Why we don’t get builds faster, and why that is a good thing.

by Michael Young3 years ago

One common complaint about the Insider program seems to be that Microsoft doesn’t release builds fast enough. This selective and delayed rollout of builds is seen as annoying and unnecessary by many.

It is often misunderstood why that is.

First things first: There are a lot of development branches. If Microsoft has learned one thing from the Longhorn debacle, then that a lot of different people working on one codebase is a recipe for disaster. So they split development into different virtual build labs.

Take a look:

Source: ms-vnext.net


There are currently 154 (known) build labs in the Redstone 2 development cycle.

In each of these build labs, a team is working on a specific feature or part of Windows.

What this means is that these feature packed builds many are looking for simply don’t exist – They are only created after the individual features are mostly done and stable enough to be merged together in another branch.

This is in fact the reason why we don’t see builds leak as much as we did in the past: The most exciting and feature packed builds are the ones that you can already access via the Insider Program.

Now, why is Microsoft so tight-lipped about new features and what is going on internally? You have the former President of the Windows Division, Steven Sinofsky, to thank for that.

His philosophy was to avoid making bold promises and then under-delivering, something that had been one of the many factors contributing to the Longhorn/Vista debacle.

While Microsoft has since moved on and changed, a lot of this mentality remains, some of it for good reasons. And the outcry following Microsoft abandonment of a lot of older Windows Phones contradicting their previous promise to update them all to Windows 10 certainly hasn’t helped change this attitude.

So you see, if they wanted, they could of course give us access to some of the internal branches and early glimpses at new features, but should would they? They’d put themselves under the scrutiny of the entire world and risk a shitstorm if they decided to drop a feature or change their plans.

They’d have nothing to gain, but a lot to loose. It doesn’t make any sense for them.


Now then, why doesn’t Microsoft at least roll out the Insider builds faster?

While builds of the rs_prerelease branch are compiled on a daily basis, as is the case with most branches, many of these builds don’t meet the internal criteria to be released.
If you follow any of the people who do sometimes get access to these builds, you will quickly see that these are not something you want. They are buggy and a nuisance to work with.

Imagine Insiders updating to one of these and having their PC stop booting. Microsoft would be bombarded with complaints, even if they added disclaimers.

If you have any doubts about that, take a look at all the comments in the Insider Hub accusing Microsoft of poor quality control even now.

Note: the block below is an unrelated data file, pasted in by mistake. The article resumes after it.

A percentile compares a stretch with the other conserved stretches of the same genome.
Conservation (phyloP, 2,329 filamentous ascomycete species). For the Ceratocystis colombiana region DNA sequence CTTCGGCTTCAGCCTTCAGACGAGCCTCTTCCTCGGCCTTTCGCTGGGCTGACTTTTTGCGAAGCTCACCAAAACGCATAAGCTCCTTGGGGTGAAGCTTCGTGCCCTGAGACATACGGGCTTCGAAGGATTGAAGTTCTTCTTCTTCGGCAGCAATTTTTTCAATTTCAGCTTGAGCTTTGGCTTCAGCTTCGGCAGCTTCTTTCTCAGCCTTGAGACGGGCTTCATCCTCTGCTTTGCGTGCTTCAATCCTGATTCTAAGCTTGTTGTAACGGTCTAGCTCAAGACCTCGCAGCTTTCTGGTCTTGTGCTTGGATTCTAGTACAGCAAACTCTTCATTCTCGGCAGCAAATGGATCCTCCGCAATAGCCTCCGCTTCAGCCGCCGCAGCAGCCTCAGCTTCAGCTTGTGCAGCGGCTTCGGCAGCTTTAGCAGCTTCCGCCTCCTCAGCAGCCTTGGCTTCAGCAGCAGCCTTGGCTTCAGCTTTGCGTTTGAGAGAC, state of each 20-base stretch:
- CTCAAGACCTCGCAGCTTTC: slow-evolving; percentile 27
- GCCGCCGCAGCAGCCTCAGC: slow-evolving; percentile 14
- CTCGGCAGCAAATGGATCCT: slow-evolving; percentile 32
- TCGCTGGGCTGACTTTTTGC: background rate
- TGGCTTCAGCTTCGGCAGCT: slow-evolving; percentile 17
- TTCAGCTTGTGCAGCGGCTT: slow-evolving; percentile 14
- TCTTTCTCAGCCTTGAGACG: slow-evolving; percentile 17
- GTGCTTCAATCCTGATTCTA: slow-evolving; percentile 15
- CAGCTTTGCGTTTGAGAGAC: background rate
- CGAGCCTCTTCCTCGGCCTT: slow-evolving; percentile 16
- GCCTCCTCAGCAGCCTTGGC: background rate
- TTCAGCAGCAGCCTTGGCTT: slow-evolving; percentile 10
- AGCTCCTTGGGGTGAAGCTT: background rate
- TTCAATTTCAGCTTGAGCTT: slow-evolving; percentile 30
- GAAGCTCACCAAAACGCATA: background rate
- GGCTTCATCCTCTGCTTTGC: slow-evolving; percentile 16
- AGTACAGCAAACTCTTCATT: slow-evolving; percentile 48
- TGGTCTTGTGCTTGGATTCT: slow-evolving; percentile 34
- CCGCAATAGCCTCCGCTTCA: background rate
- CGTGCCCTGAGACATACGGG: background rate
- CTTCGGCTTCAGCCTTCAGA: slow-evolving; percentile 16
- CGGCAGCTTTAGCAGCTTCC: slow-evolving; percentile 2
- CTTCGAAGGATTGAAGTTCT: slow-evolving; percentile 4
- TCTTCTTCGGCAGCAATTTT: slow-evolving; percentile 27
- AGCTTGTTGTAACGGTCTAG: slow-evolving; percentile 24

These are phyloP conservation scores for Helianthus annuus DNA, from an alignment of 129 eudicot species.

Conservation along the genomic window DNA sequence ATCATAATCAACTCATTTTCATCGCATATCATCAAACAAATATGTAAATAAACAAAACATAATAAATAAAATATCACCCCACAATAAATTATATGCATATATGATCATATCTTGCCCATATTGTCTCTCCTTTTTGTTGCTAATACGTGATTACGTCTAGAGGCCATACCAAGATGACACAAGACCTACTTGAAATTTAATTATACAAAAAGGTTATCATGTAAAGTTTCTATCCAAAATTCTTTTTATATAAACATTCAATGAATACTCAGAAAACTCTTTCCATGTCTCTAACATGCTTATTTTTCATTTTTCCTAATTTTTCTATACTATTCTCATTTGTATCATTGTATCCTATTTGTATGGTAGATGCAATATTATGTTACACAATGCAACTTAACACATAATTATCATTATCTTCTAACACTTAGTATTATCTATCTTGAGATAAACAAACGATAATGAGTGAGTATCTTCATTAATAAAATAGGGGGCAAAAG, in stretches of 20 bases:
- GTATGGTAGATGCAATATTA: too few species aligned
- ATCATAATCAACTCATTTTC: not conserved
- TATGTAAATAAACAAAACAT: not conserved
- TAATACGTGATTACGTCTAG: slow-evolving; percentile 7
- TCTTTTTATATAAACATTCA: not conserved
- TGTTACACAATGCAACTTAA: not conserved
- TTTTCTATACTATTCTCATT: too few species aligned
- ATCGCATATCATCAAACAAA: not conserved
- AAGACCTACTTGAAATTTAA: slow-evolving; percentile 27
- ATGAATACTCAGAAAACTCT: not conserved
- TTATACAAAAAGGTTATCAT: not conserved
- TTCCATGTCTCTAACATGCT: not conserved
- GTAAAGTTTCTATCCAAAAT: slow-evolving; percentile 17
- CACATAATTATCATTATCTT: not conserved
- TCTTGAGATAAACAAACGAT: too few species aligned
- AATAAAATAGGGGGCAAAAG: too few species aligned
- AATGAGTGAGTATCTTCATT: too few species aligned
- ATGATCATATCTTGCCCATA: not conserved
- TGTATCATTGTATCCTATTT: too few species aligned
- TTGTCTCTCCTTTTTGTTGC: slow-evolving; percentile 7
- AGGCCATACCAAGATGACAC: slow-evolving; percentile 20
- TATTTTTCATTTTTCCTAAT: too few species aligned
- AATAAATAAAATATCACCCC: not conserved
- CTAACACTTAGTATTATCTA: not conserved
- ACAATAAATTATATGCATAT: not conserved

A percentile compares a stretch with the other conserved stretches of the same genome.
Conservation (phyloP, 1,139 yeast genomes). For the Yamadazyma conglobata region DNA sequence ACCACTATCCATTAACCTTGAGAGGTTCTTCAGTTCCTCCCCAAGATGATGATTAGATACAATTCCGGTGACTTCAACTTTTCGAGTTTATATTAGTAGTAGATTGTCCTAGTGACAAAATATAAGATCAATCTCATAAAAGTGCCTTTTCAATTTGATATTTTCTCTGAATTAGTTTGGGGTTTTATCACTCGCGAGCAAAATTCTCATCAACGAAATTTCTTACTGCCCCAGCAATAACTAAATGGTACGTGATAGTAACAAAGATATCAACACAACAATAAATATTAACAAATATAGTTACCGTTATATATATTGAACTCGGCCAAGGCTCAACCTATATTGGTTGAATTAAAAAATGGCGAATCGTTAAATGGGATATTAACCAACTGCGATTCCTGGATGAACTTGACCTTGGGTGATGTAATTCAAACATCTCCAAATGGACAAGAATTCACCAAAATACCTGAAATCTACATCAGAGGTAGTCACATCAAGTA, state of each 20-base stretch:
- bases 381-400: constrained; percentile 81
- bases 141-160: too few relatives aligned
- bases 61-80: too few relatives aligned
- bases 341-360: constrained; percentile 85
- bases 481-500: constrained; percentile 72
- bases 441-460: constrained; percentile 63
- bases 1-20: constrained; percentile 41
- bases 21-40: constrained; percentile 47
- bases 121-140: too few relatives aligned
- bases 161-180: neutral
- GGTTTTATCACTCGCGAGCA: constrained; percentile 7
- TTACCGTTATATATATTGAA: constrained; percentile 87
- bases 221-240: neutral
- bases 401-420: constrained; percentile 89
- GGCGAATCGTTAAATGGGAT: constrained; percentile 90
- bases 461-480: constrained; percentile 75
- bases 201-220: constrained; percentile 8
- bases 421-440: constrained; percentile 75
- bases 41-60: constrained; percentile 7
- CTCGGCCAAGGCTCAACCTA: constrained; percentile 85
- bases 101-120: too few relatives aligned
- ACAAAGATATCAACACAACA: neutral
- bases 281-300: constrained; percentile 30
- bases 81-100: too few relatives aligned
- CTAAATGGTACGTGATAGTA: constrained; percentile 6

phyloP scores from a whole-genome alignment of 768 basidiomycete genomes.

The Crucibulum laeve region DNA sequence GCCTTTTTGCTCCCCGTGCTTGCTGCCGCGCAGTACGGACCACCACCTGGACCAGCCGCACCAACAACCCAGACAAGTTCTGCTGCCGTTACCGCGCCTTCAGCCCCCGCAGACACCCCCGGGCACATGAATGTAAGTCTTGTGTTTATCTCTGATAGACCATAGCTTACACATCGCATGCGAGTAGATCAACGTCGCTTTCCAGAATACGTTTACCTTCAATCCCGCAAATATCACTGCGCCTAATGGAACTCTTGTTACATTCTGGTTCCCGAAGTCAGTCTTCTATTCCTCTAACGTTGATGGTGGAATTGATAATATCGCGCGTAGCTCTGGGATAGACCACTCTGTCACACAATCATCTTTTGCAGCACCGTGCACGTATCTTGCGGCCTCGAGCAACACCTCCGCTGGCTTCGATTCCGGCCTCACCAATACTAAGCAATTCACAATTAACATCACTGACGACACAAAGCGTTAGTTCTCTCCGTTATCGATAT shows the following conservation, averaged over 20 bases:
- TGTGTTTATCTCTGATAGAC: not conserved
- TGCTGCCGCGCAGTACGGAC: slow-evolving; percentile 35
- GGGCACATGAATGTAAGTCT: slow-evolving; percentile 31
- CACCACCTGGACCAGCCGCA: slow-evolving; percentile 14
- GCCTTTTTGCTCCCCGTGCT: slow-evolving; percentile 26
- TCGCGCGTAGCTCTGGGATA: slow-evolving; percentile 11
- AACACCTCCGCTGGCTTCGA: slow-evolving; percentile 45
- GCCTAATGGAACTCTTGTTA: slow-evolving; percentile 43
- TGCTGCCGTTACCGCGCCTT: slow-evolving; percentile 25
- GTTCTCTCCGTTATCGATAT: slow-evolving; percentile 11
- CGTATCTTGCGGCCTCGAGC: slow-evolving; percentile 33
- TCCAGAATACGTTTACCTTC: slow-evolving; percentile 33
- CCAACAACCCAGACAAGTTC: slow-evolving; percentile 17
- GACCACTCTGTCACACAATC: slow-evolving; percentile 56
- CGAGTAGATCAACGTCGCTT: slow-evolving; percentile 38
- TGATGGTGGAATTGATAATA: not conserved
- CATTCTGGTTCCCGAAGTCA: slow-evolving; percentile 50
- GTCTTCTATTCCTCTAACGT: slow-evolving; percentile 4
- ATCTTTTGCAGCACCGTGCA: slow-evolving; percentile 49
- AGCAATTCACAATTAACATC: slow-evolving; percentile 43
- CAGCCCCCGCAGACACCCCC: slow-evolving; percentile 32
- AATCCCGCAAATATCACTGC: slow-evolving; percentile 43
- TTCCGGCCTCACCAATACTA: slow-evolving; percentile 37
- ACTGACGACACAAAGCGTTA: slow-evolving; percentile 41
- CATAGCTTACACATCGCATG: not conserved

This might reflect poorly on the public perception of the quality and stability of Windows.


So, why do we even want faster builds?

It is in Microsoft’s s own best interest to release builds as fast as possible to be able to better pinpoint where instabilities or bugs were introduced, and to see how we react to new features.

If they decide to postpone a build release, they usually have a good reason for that.

It wouldn’t hurt to tell everyone the reason though. Knowing that we don’t miss out on anything might make waiting a bit more easy for all the Insiders.
This would also be a huge step in the right direction in terms of open communication with the Insiders.

While I and many others would appreciate Microsoft to be a bit more open when talking about new features and such, it is obviously a walk on the line for them. They’ve been hurt by this in the past, and are understandably reluctant to promise too much.


I’m going to leave the final words to Raymond Chen, who said the following about leaked builds in the Windows 8 era. You will find a lot of his statement still applies even today.


These were builds not intended for public consumption, and their existence was pretty much all downside. The first impression the outside world got of a new feature was the buggy version, which was also probably quite ugly on top of being buggy.

That is rarely a good first impression. The feature arrived without context; people often jumped to conclusions about what the intended purpose was.

The team didn’t get a chance to talk to partners in order to give them a chance to raise their concerns about the new feature.

The premature disclosure meant that the team’s big announcement event no longer had the impact the team wanted.

And there are some legal issues that are tied to the date a feature first becomes available to the public. Seeing a feature go public prematurely throws a bunch of scheduling into disarray because you now have to finish those legal documents in less time than you planned.


Inside Windows – Michael Young